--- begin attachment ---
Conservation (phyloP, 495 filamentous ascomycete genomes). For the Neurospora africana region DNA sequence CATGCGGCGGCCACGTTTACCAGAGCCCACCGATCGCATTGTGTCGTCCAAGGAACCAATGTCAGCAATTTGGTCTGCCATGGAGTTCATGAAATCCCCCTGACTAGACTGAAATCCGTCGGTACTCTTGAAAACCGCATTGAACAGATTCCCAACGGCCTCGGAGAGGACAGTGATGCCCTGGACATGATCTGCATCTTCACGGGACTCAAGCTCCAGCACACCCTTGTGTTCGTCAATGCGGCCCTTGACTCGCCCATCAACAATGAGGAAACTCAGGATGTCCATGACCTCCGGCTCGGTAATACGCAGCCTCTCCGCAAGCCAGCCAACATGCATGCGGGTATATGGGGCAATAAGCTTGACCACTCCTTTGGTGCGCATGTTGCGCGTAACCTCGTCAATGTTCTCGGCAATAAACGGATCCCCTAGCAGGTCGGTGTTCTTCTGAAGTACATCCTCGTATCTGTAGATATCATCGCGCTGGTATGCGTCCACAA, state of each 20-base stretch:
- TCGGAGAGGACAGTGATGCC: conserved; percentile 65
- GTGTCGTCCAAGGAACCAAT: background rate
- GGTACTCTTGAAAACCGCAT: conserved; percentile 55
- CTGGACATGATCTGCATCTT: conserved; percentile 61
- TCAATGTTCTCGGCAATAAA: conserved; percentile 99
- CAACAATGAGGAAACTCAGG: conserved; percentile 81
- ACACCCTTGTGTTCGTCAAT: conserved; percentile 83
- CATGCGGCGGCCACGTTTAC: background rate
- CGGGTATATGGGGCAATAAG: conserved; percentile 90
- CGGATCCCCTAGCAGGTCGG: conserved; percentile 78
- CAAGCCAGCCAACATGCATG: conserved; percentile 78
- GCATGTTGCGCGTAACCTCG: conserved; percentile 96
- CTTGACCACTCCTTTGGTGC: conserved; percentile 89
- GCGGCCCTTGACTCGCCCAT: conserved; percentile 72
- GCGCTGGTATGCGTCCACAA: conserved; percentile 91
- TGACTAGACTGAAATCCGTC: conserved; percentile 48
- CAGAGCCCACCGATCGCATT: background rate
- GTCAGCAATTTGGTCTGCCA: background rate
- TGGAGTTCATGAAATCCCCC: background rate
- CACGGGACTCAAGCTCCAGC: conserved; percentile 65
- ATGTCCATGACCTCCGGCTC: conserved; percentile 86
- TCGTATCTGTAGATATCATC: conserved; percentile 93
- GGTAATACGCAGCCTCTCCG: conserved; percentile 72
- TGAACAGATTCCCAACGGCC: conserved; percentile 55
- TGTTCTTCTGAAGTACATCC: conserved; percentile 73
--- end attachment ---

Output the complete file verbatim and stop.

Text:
Conservation (phyloP, 495 filamentous ascomycete genomes). For the Neurospora africana region DNA sequence CATGCGGCGGCCACGTTTACCAGAGCCCACCGATCGCATTGTGTCGTCCAAGGAACCAATGTCAGCAATTTGGTCTGCCATGGAGTTCATGAAATCCCCCTGACTAGACTGAAATCCGTCGGTACTCTTGAAAACCGCATTGAACAGATTCCCAACGGCCTCGGAGAGGACAGTGATGCCCTGGACATGATCTGCATCTTCACGGGACTCAAGCTCCAGCACACCCTTGTGTTCGTCAATGCGGCCCTTGACTCGCCCATCAACAATGAGGAAACTCAGGATGTCCATGACCTCCGGCTCGGTAATACGCAGCCTCTCCGCAAGCCAGCCAACATGCATGCGGGTATATGGGGCAATAAGCTTGACCACTCCTTTGGTGCGCATGTTGCGCGTAACCTCGTCAATGTTCTCGGCAATAAACGGATCCCCTAGCAGGTCGGTGTTCTTCTGAAGTACATCCTCGTATCTGTAGATATCATCGCGCTGGTATGCGTCCACAA, state of each 20-base stretch:
- TCGGAGAGGACAGTGATGCC: conserved; percentile 65
- GTGTCGTCCAAGGAACCAAT: background rate
- GGTACTCTTGAAAACCGCAT: conserved; percentile 55
- CTGGACATGATCTGCATCTT: conserved; percentile 61
- TCAATGTTCTCGGCAATAAA: conserved; percentile 99
- CAACAATGAGGAAACTCAGG: conserved; percentile 81
- ACACCCTTGTGTTCGTCAAT: conserved; percentile 83
- CATGCGGCGGCCACGTTTAC: background rate
- CGGGTATATGGGGCAATAAG: conserved; percentile 90
- CGGATCCCCTAGCAGGTCGG: conserved; percentile 78
- CAAGCCAGCCAACATGCATG: conserved; percentile 78
- GCATGTTGCGCGTAACCTCG: conserved; percentile 96
- CTTGACCACTCCTTTGGTGC: conserved; percentile 89
- GCGGCCCTTGACTCGCCCAT: conserved; percentile 72
- GCGCTGGTATGCGTCCACAA: conserved; percentile 91
- TGACTAGACTGAAATCCGTC: conserved; percentile 48
- CAGAGCCCACCGATCGCATT: background rate
- GTCAGCAATTTGGTCTGCCA: background rate
- TGGAGTTCATGAAATCCCCC: background rate
- CACGGGACTCAAGCTCCAGC: conserved; percentile 65
- ATGTCCATGACCTCCGGCTC: conserved; percentile 86
- TCGTATCTGTAGATATCATC: conserved; percentile 93
- GGTAATACGCAGCCTCTCCG: conserved; percentile 72
- TGAACAGATTCCCAACGGCC: conserved; percentile 55
- TGTTCTTCTGAAGTACATCC: conserved; percentile 73